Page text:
As a rare total solar eclipse falls on Tuesday, the day will convert into total darkness along a stretch of the South Pacific, Chile.
Most of the 6,800-mile path is over the open ocean, where the moon will extinguish sunlight for a whopping four minutes, 33 seconds. By the time the shadow makes landfall on the Chilean coast, the duration of totality will be trimmed by a full two minutes.
In Chile and Argentina, the moon’s shadow will sweep in at speeds topping 6,000 mph, much faster than the “Great American Eclipse” in 2017. That means the premature nightfall will be faster. With the transition from day to night could take as little as 30 seconds.
The swiftly moving shadow will spread across South America in just four minutes coast to coast, plunging below the horizon as the sun sets near Buenos Aires.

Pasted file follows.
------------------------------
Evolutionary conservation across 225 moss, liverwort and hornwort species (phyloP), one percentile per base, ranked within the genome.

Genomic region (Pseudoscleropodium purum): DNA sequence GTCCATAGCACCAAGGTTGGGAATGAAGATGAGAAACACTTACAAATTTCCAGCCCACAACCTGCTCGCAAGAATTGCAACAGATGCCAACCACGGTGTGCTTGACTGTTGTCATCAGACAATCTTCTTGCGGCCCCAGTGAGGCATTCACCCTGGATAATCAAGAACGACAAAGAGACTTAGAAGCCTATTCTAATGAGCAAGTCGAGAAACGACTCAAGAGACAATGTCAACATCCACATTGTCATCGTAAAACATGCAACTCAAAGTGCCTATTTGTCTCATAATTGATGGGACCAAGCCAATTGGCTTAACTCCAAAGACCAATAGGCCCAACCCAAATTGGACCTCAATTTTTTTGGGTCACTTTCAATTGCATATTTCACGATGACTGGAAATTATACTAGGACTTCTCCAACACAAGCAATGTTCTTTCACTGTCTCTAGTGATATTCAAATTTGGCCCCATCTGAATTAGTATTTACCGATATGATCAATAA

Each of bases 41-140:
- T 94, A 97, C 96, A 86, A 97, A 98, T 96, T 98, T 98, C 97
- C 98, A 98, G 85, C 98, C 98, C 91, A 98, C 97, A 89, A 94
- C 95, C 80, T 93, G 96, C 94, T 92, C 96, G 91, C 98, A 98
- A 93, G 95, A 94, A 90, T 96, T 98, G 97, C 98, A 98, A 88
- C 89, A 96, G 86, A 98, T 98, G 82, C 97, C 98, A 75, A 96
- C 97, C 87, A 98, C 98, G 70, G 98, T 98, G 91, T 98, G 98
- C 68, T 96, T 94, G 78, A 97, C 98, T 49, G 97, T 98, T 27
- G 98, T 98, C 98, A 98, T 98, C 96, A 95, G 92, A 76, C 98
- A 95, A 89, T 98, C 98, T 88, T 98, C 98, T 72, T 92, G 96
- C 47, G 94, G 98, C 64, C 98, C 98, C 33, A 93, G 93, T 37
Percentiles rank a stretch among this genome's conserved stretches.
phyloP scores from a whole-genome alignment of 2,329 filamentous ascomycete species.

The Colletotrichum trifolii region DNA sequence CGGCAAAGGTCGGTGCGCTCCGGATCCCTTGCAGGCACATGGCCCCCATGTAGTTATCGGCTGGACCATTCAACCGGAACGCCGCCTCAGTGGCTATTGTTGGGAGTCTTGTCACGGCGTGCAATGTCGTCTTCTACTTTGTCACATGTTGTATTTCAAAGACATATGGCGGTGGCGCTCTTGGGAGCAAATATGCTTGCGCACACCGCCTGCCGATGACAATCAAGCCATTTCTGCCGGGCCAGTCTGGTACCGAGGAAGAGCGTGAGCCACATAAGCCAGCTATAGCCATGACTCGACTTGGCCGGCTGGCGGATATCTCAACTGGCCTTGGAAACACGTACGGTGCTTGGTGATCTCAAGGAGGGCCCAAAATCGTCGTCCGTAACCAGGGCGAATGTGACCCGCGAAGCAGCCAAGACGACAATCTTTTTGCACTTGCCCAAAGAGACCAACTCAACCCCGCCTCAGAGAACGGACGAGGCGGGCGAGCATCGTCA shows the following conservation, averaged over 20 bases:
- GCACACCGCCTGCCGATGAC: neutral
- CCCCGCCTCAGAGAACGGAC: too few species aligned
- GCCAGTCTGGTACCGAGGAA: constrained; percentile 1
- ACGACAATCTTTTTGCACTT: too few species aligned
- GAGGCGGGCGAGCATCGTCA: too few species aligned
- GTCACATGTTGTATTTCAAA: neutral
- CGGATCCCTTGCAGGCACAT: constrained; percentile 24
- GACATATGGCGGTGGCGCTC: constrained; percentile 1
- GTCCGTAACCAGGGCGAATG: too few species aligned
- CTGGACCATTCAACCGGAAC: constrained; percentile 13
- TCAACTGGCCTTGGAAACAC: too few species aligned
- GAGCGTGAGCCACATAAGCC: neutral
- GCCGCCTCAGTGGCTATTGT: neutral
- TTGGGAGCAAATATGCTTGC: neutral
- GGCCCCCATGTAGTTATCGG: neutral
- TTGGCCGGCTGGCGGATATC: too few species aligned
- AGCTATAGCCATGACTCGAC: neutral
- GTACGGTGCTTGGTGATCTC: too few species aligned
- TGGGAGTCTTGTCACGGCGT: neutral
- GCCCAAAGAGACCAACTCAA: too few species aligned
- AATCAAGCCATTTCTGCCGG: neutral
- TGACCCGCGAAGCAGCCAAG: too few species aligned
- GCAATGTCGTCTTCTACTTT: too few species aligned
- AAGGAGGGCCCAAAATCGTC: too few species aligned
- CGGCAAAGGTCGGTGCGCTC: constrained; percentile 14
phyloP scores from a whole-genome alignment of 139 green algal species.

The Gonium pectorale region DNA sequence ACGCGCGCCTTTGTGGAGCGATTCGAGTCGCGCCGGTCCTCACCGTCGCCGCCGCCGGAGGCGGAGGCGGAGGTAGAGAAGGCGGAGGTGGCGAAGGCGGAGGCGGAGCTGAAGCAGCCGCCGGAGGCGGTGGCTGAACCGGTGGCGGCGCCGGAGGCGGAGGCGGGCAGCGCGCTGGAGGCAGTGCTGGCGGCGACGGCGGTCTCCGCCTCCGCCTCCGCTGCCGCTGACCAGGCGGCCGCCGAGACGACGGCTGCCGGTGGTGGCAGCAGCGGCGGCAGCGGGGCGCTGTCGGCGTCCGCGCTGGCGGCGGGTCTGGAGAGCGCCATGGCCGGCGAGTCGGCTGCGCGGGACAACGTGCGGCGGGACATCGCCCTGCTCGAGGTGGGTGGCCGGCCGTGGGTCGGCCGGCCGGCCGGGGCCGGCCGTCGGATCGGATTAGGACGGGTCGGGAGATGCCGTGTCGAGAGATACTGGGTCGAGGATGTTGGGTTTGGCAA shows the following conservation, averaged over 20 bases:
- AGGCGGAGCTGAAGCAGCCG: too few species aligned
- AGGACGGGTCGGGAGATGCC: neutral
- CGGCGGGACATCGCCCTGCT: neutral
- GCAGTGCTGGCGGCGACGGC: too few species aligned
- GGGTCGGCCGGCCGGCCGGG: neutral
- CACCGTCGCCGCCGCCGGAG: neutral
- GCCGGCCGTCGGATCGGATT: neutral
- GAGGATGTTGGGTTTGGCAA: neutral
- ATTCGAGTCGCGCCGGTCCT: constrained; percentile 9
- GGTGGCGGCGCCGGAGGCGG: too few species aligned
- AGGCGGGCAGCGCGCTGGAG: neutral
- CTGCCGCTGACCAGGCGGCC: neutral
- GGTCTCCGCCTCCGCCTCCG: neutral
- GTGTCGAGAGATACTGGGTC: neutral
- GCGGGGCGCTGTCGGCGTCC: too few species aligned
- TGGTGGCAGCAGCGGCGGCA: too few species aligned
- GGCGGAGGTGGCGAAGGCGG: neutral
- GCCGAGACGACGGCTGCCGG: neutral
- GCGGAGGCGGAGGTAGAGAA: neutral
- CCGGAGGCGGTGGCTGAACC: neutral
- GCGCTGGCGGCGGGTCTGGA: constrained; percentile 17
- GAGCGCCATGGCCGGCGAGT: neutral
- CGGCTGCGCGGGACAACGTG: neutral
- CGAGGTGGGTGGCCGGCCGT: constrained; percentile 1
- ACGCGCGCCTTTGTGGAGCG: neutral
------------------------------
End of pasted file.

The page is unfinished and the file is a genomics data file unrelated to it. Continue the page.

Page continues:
While the potential for cloudy skies characteristic of Southern Hemisphere winters sparked initial concerns, Tuesday’s forecast looks to be purely stellar. The total eclipse, when the sun is completely covered, begins at 4:38 pm local time (20:38 UT). Large crowds of eclipse travelers have gathered in the La Serena area, where they can expect to witness two minutes and 17 seconds of darkness during totality.